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2009/09/24 10:42 KST
NORTH KOREA NEWSLETTER NO. 73 (September 24, 2009)


North Korean Leader Kim Jong-il Meets with Chinese Special Envoy

SEOUL (Yonhap) - North Korean leader Kim Jong-il met with a Chinese presidential envoy on Sept. 18 and received a letter from Chinese President Hu Jintao, the North's state media reported.

   The North's Korean Central News Agency (KCNA) said Kim "expressed thanks" for the personal letter from Hu and asked the special envoy to convey his regards. The two held talks "in an amicable atmosphere" on relations between the two countries and "a series of issues of mutual concern," it said.

   Also present was Kang Sok-ju, North Korea's first-vice minister of foreign affairs, it added.

   The report gave no further details, but China's official news agency said that during the meeting, Kim expressed his willingness to resolve the ongoing nuclear standoff with the international community through "bilateral or multilateral dialogue."

   "North Korea will continue to maintain its goal of denuclearization and make efforts for the protection of peace and stability on the Korean Peninsula," Kim was quoted by Xinhua News Agency as telling Dai Bingguo in the talks. "I hope to resolve this issue through bilateral or multilateral dialogue," he was quoted as saying.

   Dai, a Chinese state councilor, arrived in the North Korean capital two days earlier as a special envoy of President Hu amid stepped-up regional diplomatic efforts to bring Pyongyang back to the six-party denuclearization talks.

   Kim's meeting with the Chinese envoy comes as the United States is considering holding direct talks with North Korea on nuclear disarmament.

   Dai's visit highlighted China's role as a mediator between North Korea and the U.S., currently deadlocked in the six-party talks that also involve South Korea, Japan and Russia.

   On Sept. 16, Dai exchanged "candid and in-depth" views with North Korea's first vice foreign minister, Kang Sok-ju, about bilateral relations and international issues, the KCNA said. Kang is in charge of the North's diplomacy regarding the six-party talks aimed at ending the country's nuclear weapons program.

   Dai was accompanied by Wu Dawei, China's chief envoy to the nuclear talks.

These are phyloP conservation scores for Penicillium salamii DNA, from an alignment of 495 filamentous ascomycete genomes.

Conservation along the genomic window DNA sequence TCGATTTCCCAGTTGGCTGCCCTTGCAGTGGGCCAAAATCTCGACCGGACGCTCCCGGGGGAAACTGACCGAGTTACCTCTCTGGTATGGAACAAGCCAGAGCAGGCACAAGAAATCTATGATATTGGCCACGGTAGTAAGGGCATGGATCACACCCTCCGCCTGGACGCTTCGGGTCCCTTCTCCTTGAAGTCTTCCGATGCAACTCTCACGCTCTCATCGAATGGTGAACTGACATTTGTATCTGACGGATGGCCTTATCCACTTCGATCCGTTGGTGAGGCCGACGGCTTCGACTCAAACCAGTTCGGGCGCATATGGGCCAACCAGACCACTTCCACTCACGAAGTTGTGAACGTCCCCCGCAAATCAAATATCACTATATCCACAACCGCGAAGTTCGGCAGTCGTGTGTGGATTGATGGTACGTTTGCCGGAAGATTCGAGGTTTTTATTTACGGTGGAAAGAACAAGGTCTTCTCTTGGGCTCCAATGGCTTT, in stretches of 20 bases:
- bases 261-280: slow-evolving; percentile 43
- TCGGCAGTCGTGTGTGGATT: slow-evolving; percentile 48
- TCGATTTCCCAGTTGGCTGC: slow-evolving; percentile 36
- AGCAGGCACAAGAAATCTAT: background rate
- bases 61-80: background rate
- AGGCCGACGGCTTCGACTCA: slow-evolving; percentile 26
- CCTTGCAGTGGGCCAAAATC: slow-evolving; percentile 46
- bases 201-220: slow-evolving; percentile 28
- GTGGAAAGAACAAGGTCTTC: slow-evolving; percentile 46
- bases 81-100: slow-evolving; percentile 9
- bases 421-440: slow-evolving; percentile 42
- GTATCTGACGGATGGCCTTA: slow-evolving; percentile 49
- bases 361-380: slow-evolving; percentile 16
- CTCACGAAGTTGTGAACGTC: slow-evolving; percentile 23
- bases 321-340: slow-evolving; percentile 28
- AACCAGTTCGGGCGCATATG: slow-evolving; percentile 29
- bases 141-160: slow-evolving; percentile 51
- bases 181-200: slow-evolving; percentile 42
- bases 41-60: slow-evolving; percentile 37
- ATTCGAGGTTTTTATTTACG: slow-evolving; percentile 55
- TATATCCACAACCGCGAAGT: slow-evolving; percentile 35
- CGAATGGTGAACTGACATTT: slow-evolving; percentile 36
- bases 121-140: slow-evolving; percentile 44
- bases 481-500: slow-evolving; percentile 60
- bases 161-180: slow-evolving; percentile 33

The visit came ahead of an expected trip to Pyongyang by Chinese Premier Wen Jiabao in early October to mediate envisioned one-on-one talks between North Korea and the U.S.

   North Korea previously pledged to terminate its nuclear drive in exchange for diplomatic and economic benefits from other members of the talks, but quit the forum in April to protest U.N. sanctions imposed over its long-range rocket test. The country conducted its second nuclear test in May, drawing even stronger U.N. sanctions.

   Dai also met with Kim Yong-nam, the North's nominal No. 2 leader, on Sept. 19. The two watched a classic Chinese opera, "The Dream of the Red Chamber," performed by North Korean artists at the Pyongyang Grand Theater. The allies are celebrating the 60th anniversary of their relations this year.

   The Chinese official returned home Sept. 18 after his visit with the North Korean leader, the KCNA said.


Pak Su-gil Named Deputy Premier and Finance Minister

SEOUL (Yonhap) - North Korea named Pak Su-gil as one of the country's deputy premiers and its finance minister, state media said Sept. 18.

   The Presidium of the Supreme People's Assembly (SPA) issued a decree that day to have Pak concurrently serve as deputy premier and minister of finance, the North's official Korean Central News Agency (KCNA) said.

   The appointment brought the number of the North's known deputy premiers to five from its original four. Analysts say the finance minister has come to have more power as the country strives to restore the socialist country's centrally planned economy as part of efforts to transform itself into Kangsong Taeguk, a strong and prosperous and powerful country.

   Pyongyang aims to achieve the goal by 2012, the centenary of late leader Kim Il-sung's birth and the 70th birth anniversary of current leader Kim Jong-il.

   During the latest parliamentary session, the North retained Kwak Pom-gi, Thae Jong-su and Ro Tu-chol and newly named O Su-yong as deputy premiers. Thae's post was left vacant after he was named chief secretary of the South Hamgyong party chapter in early August. On Sept. 18, the SPA Presidium issued a decree naming Pak Myong-son as a deputy premier.

   The North's reports did not elaborate on the two new deputy premiers' profiles. Pak Myong-son is believed to be the same individual who heads an institute for volunteer services abroad.

   Chances are high Pak Su-gil is the same person as the Pak Su-gil who chairs the North Hamgyong Province People's Committee.


N. Korea Restores State Science-Technology Commission

SEOUL (Yonhap) - North Korea has revived a Cabinet commission overseeing science and technology affairs, state media said on Sept. 19, as the country strives to build a thriving country with advanced science and technology.

   The Presidium of the Supreme People's Assembly, the North's rubber-stamp parliament, issued a decree the previous day to set up the State Science and Technology Commission, the North's official Korean Central News Agency said.